Iran sees brightened prospects for gas pipeline
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Iran sees brightened prospects for gas pipeline

Wednesday, 23 July 2003, 07:00 Hrs
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NEW DELHI: Iran feels the thaw in India-Pakistan ties has revived the prospects of a pipeline to carry Iranian gas to the subcontinent.

"We are hopeful that the new climate of friendship (between India and Pakistan) will remove all problems (in the way of the proposed pipeline)," Iranian Deputy Foreign Minister Mohsen Aminzadeh said in an address to Indian business leaders at a meeting here Tuesday.

"The economic justifications of the proposed pipeline are so huge that they overshadow any problem or obstacle including political (opposition)," he told the meeting organized by the Federation of Indian Chambers of Commerce and Industry (FICCI).

India and Iran agree on the mutual economic benefits of the pipeline, which would carry natural gas from Iran to India's Western coast, but differ on the mode of transportation.

While Iran advocates an overland pipeline through Pakistan, India favours a deep-sea pipeline skirting the Pakistani coast due to security considerations, despite Islamabad's assurance to guarantee the pipeline's security.

New Delhi and Tehran have jointly commissioned two feasibility studies on their preferred mode of transport.

"We are discussing all possible options for gas export. The results of the feasibility study will decide what course the pipeline will take," Aminzadeh said.

He said during his talks here with Indian officials the two sides had agreed to resume negotiations on the pipeline.

The Iranian minister underscored the importance of trade and economic ties while speaking about "fresh beginnings" in India-Pakistan relations.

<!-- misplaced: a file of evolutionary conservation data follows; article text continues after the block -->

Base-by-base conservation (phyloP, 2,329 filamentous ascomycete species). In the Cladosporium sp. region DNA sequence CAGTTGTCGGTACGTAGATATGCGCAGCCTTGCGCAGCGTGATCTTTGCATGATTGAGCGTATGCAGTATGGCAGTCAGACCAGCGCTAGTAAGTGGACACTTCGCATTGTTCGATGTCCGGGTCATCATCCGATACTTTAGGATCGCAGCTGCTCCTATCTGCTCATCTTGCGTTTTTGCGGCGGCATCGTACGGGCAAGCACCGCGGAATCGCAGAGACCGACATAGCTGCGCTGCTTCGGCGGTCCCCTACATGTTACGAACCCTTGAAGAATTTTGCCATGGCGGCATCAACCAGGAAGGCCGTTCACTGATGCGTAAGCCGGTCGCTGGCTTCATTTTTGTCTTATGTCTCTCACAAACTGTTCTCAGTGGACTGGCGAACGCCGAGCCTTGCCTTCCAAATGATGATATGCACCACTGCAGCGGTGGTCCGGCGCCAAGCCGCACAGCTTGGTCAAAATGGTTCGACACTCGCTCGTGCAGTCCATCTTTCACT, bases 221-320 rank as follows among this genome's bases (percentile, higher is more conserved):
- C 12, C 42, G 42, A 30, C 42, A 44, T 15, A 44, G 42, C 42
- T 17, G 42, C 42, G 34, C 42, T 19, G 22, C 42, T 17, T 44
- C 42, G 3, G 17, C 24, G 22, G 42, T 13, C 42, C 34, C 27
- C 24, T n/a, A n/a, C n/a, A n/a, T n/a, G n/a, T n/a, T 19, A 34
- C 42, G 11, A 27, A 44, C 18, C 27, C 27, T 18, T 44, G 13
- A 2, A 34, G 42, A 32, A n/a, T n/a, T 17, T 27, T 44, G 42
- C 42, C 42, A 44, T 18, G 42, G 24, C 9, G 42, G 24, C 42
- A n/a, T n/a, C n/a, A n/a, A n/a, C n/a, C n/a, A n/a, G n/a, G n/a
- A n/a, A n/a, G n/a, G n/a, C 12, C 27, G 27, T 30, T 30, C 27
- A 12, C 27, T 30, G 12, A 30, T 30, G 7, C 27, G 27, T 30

"Trade has been the most stable element in the historical relations between India and Iran," he said, referring to the "signs of improvement" in India-Pakistan relations.

His comments appeared to endorse New Delhi's stand that enhanced bilateral economic cooperation would lead to better political ties between India and Pakistan and the resolution of outstanding problems.

Aminzadeh, who held talks with Indian Foreign Secretary Kanwal Sibal Monday under the rubric of Indo-Iranian strategic talks, said the two countries were entering a new phase in their cooperation through infrastructure development.

The development of Chabahar port and the construction of the 600-km-long Chabahar-Fahraj railway line to link the port with Iran's rail and road network would provide both countries access to Central Asia and Caucasus, the Caspian Sea, Russia and Turkey.

The North-South Transport Corridor between India, Iran and Russia would provide another access for the two countries to Europe, Central Asia and other countries of the region, he noted.

Besides holding talks with Sibal, Aminzadeh, who wound up a five-day visit to India, also met National Security Adviser Brajesh Mishra and External Affairs Minister Yashwant Sinha.
Source: IANS
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